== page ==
I don’t think this is the same as the problem you’re talking about, but it would be a nice step along the path: in Visual Studio, get rid of the idea of a "C# project" vs. a "VB project". A managed project can compile C#, VB, J# or MC++ (based on file extension or an attribute in the .proj file). This would at least achive much of the "code reuse" goal w/o needing separate assemblies.

    Can’t this already be done with the command-line tools? (that’s why I said I don’t think it’s the same problem you’re talking about – it’s an IDE issue, not a CLR/compiler issue).

  3. Craig says:

    Both of these are close to what I was going after, they are not as fined grained as being able to group different languages into one project, but it still would go a long way. Being able to genrate something similar to C++ libs, or have one project that allows you to combine multiple langs and each file is compiled individually would be great.

    Another way of combining these concepts would to use the new partial classes construct. I am not sure which languages are going to support them, but if you could write part of a class named abc using C#, another part in VB, and yet another in MC++, all within one project, think how easy team development would be…

  4. Mike Dimmick says:

    It’s a shame AL.EXE doesn’t have the ability to link together two modules compiled in different languages into a single loadable (i.e. DLL or EXE) assembly.

    Currently the only way to do this is to run ILDASM on each module, then run ILASM on the resulting files.

  5. David Kean says:

    I think it would be a bad thing to allow this, I can just imagine some my colleagues actually utilising this and causing a maintenance nightmare. I think rather allow assemblies to be written in multiple languages, just work on make the converters between each of the languages better.

  6. Jose Gonzalez says:

    How about this….

    using System;
    using System.Collections;
    using System.Text;
    using System.Xml;
    using System.IO;
    using CSToVBLib;

    namespace VBC
    /// <summary>
    /// Converts a .vbc file to .vb
    /// </summary>
    public class VBC
    public static void Main()
    // The output buffer
    StringBuilder objBuffer = new StringBuilder();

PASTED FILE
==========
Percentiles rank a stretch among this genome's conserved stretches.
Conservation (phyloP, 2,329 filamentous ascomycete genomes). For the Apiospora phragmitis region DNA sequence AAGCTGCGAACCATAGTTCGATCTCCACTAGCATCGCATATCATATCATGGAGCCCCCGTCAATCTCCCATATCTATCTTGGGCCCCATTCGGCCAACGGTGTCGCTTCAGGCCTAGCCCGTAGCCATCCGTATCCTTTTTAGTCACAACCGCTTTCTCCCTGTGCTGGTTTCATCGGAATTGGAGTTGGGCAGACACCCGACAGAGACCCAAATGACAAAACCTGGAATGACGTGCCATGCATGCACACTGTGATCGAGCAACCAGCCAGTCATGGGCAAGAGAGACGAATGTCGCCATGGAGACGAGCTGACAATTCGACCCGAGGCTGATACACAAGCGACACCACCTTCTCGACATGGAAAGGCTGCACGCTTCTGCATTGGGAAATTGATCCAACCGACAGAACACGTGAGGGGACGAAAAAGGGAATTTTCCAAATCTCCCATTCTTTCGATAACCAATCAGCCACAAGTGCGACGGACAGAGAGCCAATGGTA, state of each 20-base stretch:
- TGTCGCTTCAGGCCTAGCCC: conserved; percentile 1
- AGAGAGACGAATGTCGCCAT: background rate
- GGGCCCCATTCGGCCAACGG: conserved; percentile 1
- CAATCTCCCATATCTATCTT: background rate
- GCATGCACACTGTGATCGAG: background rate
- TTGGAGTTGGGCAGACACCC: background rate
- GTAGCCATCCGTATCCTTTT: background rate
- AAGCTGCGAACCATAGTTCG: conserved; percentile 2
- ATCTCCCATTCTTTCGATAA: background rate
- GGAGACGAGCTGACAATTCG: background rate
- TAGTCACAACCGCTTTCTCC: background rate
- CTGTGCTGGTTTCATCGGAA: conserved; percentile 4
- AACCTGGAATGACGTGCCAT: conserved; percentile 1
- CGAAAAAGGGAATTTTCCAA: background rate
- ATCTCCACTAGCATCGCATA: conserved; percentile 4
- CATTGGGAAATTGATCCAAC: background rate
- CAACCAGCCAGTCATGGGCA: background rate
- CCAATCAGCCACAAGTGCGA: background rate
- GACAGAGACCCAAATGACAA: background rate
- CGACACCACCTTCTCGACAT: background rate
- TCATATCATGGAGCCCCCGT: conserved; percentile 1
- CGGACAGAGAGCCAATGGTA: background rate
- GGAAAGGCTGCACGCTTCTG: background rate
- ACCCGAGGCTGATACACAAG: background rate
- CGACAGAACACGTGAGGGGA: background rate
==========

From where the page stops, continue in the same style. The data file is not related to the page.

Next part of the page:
// From the VB Resource Kit, see GotDotNet
    CSToVBLib.Translator c_Trans = new Translator();

    // The input parser
    XmlDocument c_Code = new XmlDocument();
    // Get the .vbc file
    c_Code.Load(Directory.GetCurrentDirectory() + @"source.vbc");

    // Convert each node
    foreach (XmlNode c_Node in c_Code.ChildNodes)
    // Get the code
    string sCode = c_Node.InnerText;
    // The VB conversion for the code
    string sVB = null;

    // Convert C# to VB
    sVB = c_Trans.TranslateString(sCode);
    // If errors, assume VB code already!
    if (sVB.IndexOf("ToDo: Error") != -1) sVB = null;

    // Conversion took place?
    if (sVB == null)
    // Nope, use original
    // Yes, use converted!

    // Just in case

    // Open output
    FileStream objStream = new FileStream(Directory.GetCurrentDirectory() + @"source.vb", FileMode.CreateNew);
    BinaryWriter objWriter = new BinaryWriter(objStream);

    // Write

    // Instead of writing it out… Compile it!

    Using as input:


    Public Class Class1

    Sub Function1()

    System.Windows.Forms.MessageBox.Show("Hello from VB")

    End Sub

    End Class



    public class Class2


    static string s = "abc";

    public void Function2()


    System.Windows.Forms.MessageBox.Show("Hello from C#");




  7. Fabián says:

    ( )´Lexico, an OOPL in spanish for students operate and use .net framework and dlls produced by other .net languages. Example:

    incluya "System.Windows.Forms"

    clase ventana
    {derivada_de "System.Windows.Forms.Form"
    ventana copie "Este es el título de mi primera ventana: Oct.24.03" en ventana.text

  8. Anonymous says:

    That all three languages compile to IL doesn’t doesn’t answer the question of which one is better.

  9. Blue Streak says:

    This would be great if you had a script engine for the .NET Framework and have it run like Windows Script Host (WSH).  Then define a XML file similar to WSF file and run it like the above example.

    I think there are a few .NET script engine out there in some open source sites.